The Propeller Genesee Chief
Annotate this Case
53 U.S. 443 (1851)
U.S. Supreme Court
The Propeller Genesee Chief, 53 U.S. 12 How. 443 443 (1851)
The Propeller Genesee Chief
53 U.S. (12 How.) 443
The Act of Congress passed 26 February, 1845, 5 Stat. 726, extending the jurisdiction of the district courts to certain cases upon the lakes and navigable waters connecting the same is consistent with the Constitution of the United States.
It does not rest upon the power granted to Congress to regulate commerce.
But it rests upon the ground that the lakes and navigable waters connecting them are within the scope of admiralty and maritime jurisdiction, as known and understood in the United States, when the Constitution was adopted.
The admiralty and maritime jurisdiction granted to the federal government by the Constitution of the United States is not limited to tidewaters, but extends to all public navigable lakes and rivers, where commerce is carried on between different states, or with a foreign nation.
In the present case of collision between a vessel navigated by steam and a sailing vessel, the evidence shows that the former was in fault.
It is the duty of every steamboat to keep a trustworthy person employed as a lookout, and if there be none such additional to the helmsman, or if he was not stationed in a proper place, or not vigilantly employed in his duty, it must be regarded as prima facie evidence that the collision was the fault of the steamboat.
This was a libel filed by Fitzhugh, Littlejohn, and Peck.
The libellants filed their libel in the District Court for the Northern District of New York against the propeller Genesee Chief and Pierce as master, in which they allege that they were the owners of the schooner Cuba, a vessel of fifty tons burden and upwards, enrolled and licensed for the coasting trade and employed in the business of commerce and navigation between ports and places in different states and territories upon the lakes, and navigable waters connecting said lakes. That said schooner, at the time of the loss and collision thereinafter mentioned, was laden with five thousand nine hundred and fifty-five bushels of wheat, and on Lake Ontario, about forty miles below Niagara, bound from Sandusky, in the State of Ohio, to Oswego, in the State of New York. That the propeller Genesee Chief, of which the appellant Pierce was master and being a vessel of fifty tons burden and upwards, duly enrolled and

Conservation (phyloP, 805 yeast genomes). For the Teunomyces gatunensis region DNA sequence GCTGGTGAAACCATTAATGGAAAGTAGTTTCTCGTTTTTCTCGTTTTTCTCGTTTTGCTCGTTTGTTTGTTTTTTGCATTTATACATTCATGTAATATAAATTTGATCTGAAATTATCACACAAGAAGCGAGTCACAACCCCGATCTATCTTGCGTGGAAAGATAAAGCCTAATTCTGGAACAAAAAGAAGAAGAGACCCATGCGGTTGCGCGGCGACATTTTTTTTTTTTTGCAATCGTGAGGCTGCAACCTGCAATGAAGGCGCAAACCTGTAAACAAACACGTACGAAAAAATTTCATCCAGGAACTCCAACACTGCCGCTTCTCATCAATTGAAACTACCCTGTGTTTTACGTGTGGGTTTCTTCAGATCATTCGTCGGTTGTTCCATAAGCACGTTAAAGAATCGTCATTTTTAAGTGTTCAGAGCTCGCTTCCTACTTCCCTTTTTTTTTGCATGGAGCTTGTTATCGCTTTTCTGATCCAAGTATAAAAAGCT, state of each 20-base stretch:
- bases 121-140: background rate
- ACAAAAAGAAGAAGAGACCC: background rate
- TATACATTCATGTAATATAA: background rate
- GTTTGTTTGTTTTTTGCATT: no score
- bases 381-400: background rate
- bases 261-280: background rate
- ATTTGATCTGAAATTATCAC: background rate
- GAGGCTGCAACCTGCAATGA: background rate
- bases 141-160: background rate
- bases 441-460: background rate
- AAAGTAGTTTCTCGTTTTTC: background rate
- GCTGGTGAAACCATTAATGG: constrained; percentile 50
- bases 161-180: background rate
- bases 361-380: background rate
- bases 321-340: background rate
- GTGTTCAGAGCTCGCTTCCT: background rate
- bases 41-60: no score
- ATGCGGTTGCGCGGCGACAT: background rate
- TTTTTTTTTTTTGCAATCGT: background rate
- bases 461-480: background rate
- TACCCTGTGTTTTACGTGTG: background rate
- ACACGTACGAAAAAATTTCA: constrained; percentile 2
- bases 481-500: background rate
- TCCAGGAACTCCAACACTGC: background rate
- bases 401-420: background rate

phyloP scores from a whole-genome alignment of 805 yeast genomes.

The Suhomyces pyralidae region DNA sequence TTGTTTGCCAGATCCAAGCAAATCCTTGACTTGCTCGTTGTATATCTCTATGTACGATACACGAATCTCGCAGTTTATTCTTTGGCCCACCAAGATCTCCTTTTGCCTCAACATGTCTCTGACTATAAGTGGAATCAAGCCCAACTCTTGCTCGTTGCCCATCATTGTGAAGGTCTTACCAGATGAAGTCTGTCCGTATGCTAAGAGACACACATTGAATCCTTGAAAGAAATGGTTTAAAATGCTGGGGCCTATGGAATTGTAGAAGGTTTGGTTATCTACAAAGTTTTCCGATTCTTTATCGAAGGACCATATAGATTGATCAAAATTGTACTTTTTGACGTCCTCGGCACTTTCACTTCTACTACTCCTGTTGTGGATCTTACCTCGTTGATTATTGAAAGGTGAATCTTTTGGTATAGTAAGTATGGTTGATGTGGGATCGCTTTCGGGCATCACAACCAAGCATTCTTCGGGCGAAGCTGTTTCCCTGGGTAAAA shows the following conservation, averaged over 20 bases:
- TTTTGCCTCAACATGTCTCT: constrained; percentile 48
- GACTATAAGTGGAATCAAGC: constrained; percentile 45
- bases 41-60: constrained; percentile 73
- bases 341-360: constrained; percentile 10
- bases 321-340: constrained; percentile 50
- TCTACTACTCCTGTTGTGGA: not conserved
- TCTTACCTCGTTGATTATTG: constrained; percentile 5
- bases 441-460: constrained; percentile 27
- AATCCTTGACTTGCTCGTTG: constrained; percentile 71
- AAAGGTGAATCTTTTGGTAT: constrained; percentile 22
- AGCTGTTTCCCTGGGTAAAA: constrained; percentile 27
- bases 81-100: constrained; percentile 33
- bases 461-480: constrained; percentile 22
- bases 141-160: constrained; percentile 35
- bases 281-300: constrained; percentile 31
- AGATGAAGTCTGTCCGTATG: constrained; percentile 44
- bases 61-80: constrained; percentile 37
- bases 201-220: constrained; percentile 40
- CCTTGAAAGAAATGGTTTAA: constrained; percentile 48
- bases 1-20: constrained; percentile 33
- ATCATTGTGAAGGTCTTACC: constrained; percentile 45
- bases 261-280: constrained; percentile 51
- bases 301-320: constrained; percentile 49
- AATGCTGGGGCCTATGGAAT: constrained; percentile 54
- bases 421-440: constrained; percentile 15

licensed as aforesaid and then actually engaged in commerce and navigation as aforesaid, while at the place aforesaid, on the sixth day of May, 1847, by the carelessness and negligence of the master and crew ran foul of and sunk the said schooner with her cargo, and concluding with the usual prayer for the condemnation of the vessel and for the payment of the damage.
The claimants of Alexander Kelsey and others, and the master, put in their joint and several answer to the libel, admitting the collision and the loss of the Cuba but denying that the collision happened from any want of care, negligence, or mismanagement of the master or crew of the propeller, and alleging that the collision occurred in consequence of and was occasioned by the carelessness, ignorance, mismanagement and want of skill of the master and crew of the Cuba. The answer also contains the following objection to the jurisdiction of the court:
"And these respondents aver that the respondents Alexander Kelsey, William H. Cheney, Lansing B. Swan, George R. Clarke, Elisha B. Strong, and William L. Pierce are all citizens of the State of New York, and that the said Henry Fitzhugh and Dewitt C. Littlejohn are also citizens of the State of New York, and they also aver that the collision set forth in the said libel occurred within the territorial boundaries of the said state, and not on the high seas nor in any arm of the sea, river, creek, stream, or other body of water where the tide ebbs and flows, and therefore they say that this Court has no jurisdiction over the matters set forth in the said libel, and they pray that the same effect may be given to their defense in this respect as if the same were made by special plea or exception."
The cause was tried before his honor the district judge in April, 1848, and a decree passed in favor of the libellants. The respondents appealed to the circuit court, and the cause was tried in that court in June, 1849. The decree of the district court was affirmed.
The master of the propeller, Pierce, was allowed to file a separate answer in the circuit court, and he was sworn as a witness for the claimants.
From this decree the owners of the propeller appealed to this Court.